Repurpose Global is accelerating the fight against environmental pollution across the world to create a cleaner, healthier planet. The nonprofit has a tool to calculate your plastic footprint, and offers solutions on how to reduce it. To reduce plastic footprints, Repurpose Global offers monthly offset opportunities, as well as resources on how to begin living zero-waste.
Plastic Oceans is promoting a global movement to rethink plastic and address the impacts that plastic has on our planet. The nonprofit creates films, runs educational programs, inspires and empowers changemakers through campaigns, and much more. For Plastic Free July, Plastic Oceans created an infographic sharing 9 actionable tips on how to reduce plastic consumption.
5 Gyres is conducting research on global plastic pollution. Amongst the first to research the impact of plastic pollution in the world’s oceans, 50,000 miles of ocean have been explored on 17 annual research trips. In addition to significant scientific contributions, the founders of 5 Gyres are also founding members of the Plastic Pollution Coalition. 5 Gyres is also a member of Break Free From Plastic, an international movement uniting nonprofits to fight plastic pollution with a focus on social and environmental justice.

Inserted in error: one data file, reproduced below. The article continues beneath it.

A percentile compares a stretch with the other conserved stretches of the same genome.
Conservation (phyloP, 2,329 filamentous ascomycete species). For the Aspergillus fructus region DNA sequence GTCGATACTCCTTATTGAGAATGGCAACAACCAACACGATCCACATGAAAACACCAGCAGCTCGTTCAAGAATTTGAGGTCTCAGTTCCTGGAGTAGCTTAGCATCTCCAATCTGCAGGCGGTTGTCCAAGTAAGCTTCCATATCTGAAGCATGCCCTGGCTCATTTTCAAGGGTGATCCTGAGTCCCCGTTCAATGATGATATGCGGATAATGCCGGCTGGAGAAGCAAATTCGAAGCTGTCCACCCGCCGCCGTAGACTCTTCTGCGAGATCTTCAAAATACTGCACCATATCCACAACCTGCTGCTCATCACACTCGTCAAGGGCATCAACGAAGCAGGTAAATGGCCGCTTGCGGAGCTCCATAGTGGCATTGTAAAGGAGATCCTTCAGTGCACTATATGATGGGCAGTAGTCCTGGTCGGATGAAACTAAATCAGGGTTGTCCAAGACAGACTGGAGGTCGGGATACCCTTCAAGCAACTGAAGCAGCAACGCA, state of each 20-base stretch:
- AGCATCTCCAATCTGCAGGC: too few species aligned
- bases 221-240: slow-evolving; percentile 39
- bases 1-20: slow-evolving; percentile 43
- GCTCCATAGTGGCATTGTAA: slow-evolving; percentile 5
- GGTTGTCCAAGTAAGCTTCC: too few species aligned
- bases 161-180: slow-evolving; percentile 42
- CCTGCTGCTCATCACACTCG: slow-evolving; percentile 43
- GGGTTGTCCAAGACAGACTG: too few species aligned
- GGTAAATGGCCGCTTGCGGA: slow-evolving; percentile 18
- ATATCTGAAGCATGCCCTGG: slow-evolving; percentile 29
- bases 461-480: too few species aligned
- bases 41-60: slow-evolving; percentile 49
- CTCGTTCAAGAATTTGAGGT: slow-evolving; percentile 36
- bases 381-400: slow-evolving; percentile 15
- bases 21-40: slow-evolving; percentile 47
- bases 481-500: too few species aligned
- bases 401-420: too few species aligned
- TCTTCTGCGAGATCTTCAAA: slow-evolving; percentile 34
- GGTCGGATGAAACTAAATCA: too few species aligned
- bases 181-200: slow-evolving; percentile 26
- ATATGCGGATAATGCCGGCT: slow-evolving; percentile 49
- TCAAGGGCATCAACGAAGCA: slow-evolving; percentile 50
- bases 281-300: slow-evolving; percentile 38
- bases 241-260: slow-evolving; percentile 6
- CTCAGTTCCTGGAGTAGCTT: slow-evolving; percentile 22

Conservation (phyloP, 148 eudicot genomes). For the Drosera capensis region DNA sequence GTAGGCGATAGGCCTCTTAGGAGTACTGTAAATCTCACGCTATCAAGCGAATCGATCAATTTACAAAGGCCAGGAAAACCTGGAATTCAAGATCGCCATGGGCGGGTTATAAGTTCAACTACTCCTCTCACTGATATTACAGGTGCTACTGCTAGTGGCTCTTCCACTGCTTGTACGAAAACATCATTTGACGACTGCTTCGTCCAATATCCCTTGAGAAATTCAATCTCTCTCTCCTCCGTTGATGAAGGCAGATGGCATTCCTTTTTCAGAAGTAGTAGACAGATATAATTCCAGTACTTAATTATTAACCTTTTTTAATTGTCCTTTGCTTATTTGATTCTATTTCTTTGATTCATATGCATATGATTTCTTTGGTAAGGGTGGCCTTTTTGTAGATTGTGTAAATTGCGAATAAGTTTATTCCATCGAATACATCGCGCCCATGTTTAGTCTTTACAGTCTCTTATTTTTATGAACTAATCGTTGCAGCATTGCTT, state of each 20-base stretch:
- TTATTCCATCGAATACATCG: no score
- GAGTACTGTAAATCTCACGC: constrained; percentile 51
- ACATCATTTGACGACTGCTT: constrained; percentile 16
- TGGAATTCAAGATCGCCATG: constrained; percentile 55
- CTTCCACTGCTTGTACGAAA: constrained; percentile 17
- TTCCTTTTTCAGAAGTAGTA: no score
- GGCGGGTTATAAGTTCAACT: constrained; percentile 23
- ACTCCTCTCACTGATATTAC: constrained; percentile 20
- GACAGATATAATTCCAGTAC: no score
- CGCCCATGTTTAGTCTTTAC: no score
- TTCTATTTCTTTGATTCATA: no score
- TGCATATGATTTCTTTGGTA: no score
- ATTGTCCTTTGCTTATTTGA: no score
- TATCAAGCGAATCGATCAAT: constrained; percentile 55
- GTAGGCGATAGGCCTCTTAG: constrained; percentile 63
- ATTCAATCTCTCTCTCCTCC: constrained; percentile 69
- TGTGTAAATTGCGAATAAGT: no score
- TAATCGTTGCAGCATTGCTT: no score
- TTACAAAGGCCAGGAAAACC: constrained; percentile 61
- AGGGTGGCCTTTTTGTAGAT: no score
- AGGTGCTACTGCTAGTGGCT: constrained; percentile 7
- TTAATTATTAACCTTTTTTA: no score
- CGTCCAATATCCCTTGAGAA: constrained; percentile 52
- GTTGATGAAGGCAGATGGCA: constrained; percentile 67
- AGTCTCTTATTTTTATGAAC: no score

Surfrider Foundation is dedicated to protecting 100% of the world’s coastlines by advocating for political action, scientific advancements, and grassroots action. The nonprofit recognizes that to stop ocean pollution, we must start at the source. This is why they created their Ocean Friendly Restaurants Program. This program encourages restaurants located on the coast to step up and commit to reducing their impact by cutting out single-use plastics, conserving water, becoming energy efficient, and committing to sustainable sourcing.
EXXpedition is creating teams of driven women to go on sailing expeditions and study the impact of microplastics while removing them from the water. Since 2014, eXXpedition has taken 175 women from 36 nationalities to sea. They are scientists, teachers, engineers, filmmakers, CEOs, policymakers, psychologists and more. Founder of Expedition, Emily Penn, believes that we all have a role in solving the plastic pollution issue and that micro-actions will build up and create the significant change needed to reduce plastics in our oceans.
Lonely Whale is using courageous ideas and community empowerment to drive change that is protecting our oceans. The nonprofit engages businesses and individuals in taking innovative action to solve the plastic pollution crisis. Part of the Lonely Whale mission is education, and empowering youth to speak out against ocean pollution. As part of their commitment to education, Lonely Whale runs the Ocean Heroes Bootcamp, a program helping youth leaders start environmental campaigns in their own communities.